A Rigorous Taxonomy And Analysis Of Lucky Charms From The 2011 NBA Draft Lottery

The darling of the NBA draft lottery last week was a sickly imp in a bowtie. The year before that it was a sorrowful widow in pearls. How did this come to pass? You can thank superstition (although not me for bringing you this post a week late). Sadly, too many NBA teams and executives still ignore the occult and take a rational approach to the lottery. Fools, all of them. Instead of submitting to the numerical whim of a ping pong ball machine, they should be doing EVERYTHING to help their teams win. If the lottery gods require sacrifice, you slaughter the lamb.

Consider the example of Timberwolves president David Kahn, who last week made an odd conspiracy-minded Bar Mitzvah remark after little Nick Gilbert and the Cavaliers leapfrogged Minnesota to claim the first pick. Much of the subsequent chatter centered on a Semite implying the existence of a Semitic-helmed conspiracy to screw other Semites. But ragging on Kahn for such a gaucherie is unfair. People should be ragging on him for not trying to win the pick. Fate, you see, was Kahn's to control. According to a highly scientific study Deadspin conducted for a couple hours the other day, Kahn should have brought a lucky charm to the lottery to improve his chances of winning. The Timberwolves rep didn't even try.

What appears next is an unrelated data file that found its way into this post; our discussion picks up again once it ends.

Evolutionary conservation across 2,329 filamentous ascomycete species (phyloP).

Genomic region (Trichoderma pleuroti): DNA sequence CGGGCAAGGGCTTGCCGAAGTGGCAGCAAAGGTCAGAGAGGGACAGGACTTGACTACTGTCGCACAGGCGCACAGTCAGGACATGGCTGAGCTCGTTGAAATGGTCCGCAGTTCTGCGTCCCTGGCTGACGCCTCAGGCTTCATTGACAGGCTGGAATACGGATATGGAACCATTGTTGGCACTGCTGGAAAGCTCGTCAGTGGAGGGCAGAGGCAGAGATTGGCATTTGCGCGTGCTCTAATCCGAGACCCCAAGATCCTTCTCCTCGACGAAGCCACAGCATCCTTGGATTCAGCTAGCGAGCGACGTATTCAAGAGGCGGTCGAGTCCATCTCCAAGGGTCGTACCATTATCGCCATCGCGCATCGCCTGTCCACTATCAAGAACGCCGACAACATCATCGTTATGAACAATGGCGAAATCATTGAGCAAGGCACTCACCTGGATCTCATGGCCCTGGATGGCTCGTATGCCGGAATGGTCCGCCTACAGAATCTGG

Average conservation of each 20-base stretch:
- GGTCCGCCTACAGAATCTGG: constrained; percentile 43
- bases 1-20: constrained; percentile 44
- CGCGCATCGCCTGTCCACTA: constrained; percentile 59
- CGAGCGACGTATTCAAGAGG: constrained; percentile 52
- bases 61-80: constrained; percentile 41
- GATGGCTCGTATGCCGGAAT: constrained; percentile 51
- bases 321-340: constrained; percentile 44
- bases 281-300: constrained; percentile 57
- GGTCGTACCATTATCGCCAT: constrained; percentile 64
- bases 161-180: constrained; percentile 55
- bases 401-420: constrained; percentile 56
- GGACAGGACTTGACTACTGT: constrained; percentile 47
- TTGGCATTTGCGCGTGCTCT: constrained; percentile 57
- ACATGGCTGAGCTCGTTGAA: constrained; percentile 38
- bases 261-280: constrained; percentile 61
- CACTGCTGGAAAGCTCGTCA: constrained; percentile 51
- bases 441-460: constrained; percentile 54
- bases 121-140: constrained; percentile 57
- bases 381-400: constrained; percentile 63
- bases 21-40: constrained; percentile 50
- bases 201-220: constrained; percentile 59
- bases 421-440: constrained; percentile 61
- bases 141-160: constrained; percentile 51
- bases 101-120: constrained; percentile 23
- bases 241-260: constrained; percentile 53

Back in 2008, the Chicago Bulls had only a 1.7 percent chance of landing the first pick. That didn't stop executive VP of business operations Steve Schanwald from goosing his chances. Schanwald took 50 photos of children of Bulls employees and friends to the lottery. FIFTY! Find a ping pong ball that's immune to that degree of karmic schmaltz. What happened next was all-too predictable: Schanwald's child army secured the first pick for the Bulls, who selected Derrick Rose. (Even Timberwolves executive Fred Hoiberg's lucky teddy bear was useless against the Schanwald hoodoo.)